Stacey Detwiler, conservation director with Rogue Riverkeeper, and KS Wild Executrive Director Joseph Vaile are worried the health of Southern Oregon waterways will be just one of many casualties from President Trump's planned cuts to the EPA. [Mail Tribune / Denise Baratta]

Trump budget bad news for nature

Although President Trump's budget is still taking shape, it appears that it would significantly reduce regulations, impact air and water quality and degrade the health of humans, the natural environment and Southern Oregon's tourism industry, according to local environmental groups.

Dominick DellaSala, president and chief scientist of the Geos Institute in Ashland, said during a working trip to Washington, D.C., that there are many potential negative impacts, ranging from air and water pollution to an increase in disease-bearing insects moving north and west from the tropics.

“Cutting science and climate-change funding via the Trump budget proposal means increased human suffering, especially to vulnerable populations — the young, elderly and poor,” said DellaSala, whose daughter has had Lyme disease for five years, caught from a tick in their Talent backyard.

“In D.C., anything to do with science, especially climate change, is in the cross-hairs,” DellaSala said. “If there’s no viable EPA, there’s going to be more air and water pollution and less regulation, but here in Washington, they all say the budget is DOA (dead on arrival)."

Oregon's Democratic senators Jeff Merkley and Ron Wyden say they will work to deliver that death blow to the budget.

That are part of a group of 37 senators who have signaled their opposition to Trump’s proposal for a more than 30-percent cut to the EPA budget.

Expressing “extreme concern” over the cuts, the senators wrote to appropriations leaders, “During the President’s February 28, 2017 address to Congress, he pledged to ‘promote clean air and water.’ Such a pledge is meaningless when the President follows it by proposing a 31 percent cut to the EPA’s budget and a 20 percent reduction in its staff. If enacted, this funding cut would effectively eliminate the EPA’s ability to execute its core mission to protect public health and ensure citizens have clean air, clean water, and are protected from hazardous waste and contaminants.”

Outdoor enthusiasts in Southern Oregon could see the impacts in such areas as trail maintenance, which is already operating with skeleton crews.

“Recreational tourism will bear the brunt of cutbacks," DellaSala said. "We’re a recreation-based economy, and budget cuts will put more pressure on our resources. Agencies won’t be able to keep up with demands for clean air and water.”

KS Wild in Ashland has studied EPA cuts and believes they would affect water quality, wildlife, fish and management of public lands here, interfering with active restoration efforts, said Executive Director Joseph Vaile.

“The budget is still pretty vague," Vaile said. "We have no spreadsheets on it yet, but the platitudes are bad enough. It will affect the BLM and Forest Service’s ability to get things done, including stream work.”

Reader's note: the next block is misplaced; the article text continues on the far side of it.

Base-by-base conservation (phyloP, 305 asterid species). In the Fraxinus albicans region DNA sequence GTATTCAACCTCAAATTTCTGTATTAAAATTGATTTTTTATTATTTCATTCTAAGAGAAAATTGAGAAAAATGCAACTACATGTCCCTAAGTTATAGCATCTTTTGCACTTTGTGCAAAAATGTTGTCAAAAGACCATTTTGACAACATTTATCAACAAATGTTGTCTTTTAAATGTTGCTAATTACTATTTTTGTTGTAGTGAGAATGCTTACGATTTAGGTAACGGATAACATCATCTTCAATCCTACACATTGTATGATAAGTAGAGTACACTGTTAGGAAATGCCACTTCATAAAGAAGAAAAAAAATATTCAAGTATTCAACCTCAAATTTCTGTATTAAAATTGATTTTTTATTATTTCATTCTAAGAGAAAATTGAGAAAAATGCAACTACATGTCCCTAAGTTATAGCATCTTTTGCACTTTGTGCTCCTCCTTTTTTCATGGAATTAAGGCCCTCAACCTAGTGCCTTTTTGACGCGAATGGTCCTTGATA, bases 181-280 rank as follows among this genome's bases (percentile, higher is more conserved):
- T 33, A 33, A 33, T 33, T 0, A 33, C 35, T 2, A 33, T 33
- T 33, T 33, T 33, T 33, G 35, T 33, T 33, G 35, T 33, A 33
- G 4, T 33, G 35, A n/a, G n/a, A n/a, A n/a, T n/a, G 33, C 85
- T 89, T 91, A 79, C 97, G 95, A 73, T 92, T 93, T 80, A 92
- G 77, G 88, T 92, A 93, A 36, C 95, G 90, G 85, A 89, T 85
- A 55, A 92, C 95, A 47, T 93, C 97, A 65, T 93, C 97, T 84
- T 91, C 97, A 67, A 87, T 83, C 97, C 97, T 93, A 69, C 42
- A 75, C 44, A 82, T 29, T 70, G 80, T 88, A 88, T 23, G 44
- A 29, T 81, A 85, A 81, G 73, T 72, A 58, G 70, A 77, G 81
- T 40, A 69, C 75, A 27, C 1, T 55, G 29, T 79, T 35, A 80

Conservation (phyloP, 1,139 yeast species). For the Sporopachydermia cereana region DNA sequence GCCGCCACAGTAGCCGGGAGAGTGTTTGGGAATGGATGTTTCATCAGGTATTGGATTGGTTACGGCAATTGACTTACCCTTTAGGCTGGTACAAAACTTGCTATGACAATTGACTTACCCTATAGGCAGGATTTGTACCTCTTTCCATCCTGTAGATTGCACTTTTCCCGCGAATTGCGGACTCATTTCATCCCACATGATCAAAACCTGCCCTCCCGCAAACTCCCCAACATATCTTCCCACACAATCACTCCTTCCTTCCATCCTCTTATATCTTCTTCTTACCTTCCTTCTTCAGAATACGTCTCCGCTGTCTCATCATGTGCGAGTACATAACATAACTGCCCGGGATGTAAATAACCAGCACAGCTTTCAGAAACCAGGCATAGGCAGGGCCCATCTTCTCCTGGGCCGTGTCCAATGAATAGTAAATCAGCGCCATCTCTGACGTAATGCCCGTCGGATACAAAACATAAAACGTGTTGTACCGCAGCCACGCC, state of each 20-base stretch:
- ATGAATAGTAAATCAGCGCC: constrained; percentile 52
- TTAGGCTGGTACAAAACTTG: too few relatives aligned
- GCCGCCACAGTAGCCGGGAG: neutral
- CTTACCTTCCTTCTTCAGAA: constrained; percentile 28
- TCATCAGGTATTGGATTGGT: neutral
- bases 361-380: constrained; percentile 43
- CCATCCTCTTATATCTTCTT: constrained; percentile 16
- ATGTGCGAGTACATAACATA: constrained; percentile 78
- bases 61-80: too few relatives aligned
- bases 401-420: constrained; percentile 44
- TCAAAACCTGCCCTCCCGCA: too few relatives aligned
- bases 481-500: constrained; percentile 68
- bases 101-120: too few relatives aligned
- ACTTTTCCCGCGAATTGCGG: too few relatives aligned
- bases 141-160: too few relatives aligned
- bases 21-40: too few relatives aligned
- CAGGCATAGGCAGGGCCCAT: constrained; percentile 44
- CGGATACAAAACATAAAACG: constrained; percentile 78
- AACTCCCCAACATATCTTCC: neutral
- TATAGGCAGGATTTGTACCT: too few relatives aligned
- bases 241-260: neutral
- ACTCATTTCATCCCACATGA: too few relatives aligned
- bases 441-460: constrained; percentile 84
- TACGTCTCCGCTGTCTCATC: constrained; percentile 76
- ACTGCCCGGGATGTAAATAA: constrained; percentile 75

He called a hiring freeze for forest staffs “very concerning."

"Less staff than in the past makes it impossible to move forward. Ashland’s Forest Resiliency project will suffer without staff. The work force is being reduced by attrition, so younger workers are not able to learn from retirees and keep a knowledge base to manage complex natural systems and do habitat improvement.”

EPA cuts would have a huge effect on Oregon’s Department of Environmental Quality, which has used federal funds to administer the Clean Water Act for the last 45 years. Oregon DEQ Director Richard Whitman said the budget will be firmed up in mid-May and, under a 45 percent cut, as indicated by the White House, 32 employees would lose their jobs — with 25 of those in air and water quality.

Oregon has “a bad backlog” of expired water-quality permits, with only 26 percent current, and that will worsen, said Stacey Detwiler, conservation director for Rogue Riverkeeper, a program of KS Wild.

Inspections require having teams out in the field — and water quality is an area that would take the worst hits in the budget. Ashland’s wastewater permit expired in 2008, she noted, but treatment plants have to keep operating. Such permits set the maximum amount of waste that can be put into waterways.

The EPA's 31 percent cut would amount to $482 million. That would eliminate a lot of grants for environmental programs, said Detwiler.

Budet cuts to BLM and Forest Service management would mean less protection from wildfire, said Alan Journet of Southern Oregon Climate Action Now.

“A huge percent of their budgets are for fire control, not management. Forests are more and more in need of protective management. Gutting Interior (Department) would have those effects. We don’t know what’s going to happen yet.

“We do know the current administration is hellbent on promoting science ignorance of climate change and are targeting NOAA and NASA," Journet said. "They’re cutting research on most of the problems we’re facing, and without information the voices of denial will continue and be more strident. ... It’s militant ignorance.”

Regardless of federal cuts, the work of the Southern Oregon Land Conservancy will carry on, but be made harder with reduced — or no — grants, which it sometimes receives, said board President Pat Acklin of Ashland.

“It’s hard to say what will happen, but if you cut environmental money for local folks, it will have a domino effect,” she said. "When the budget gets to Congress, I don’t think a lot of it will look good. Trump will offer a bare-bones budget and he won’t like the looks of it when Congress is done with it. We still have a lot of sausage to make.”

— John Darling is an Ashland freelance writer. Reach him at

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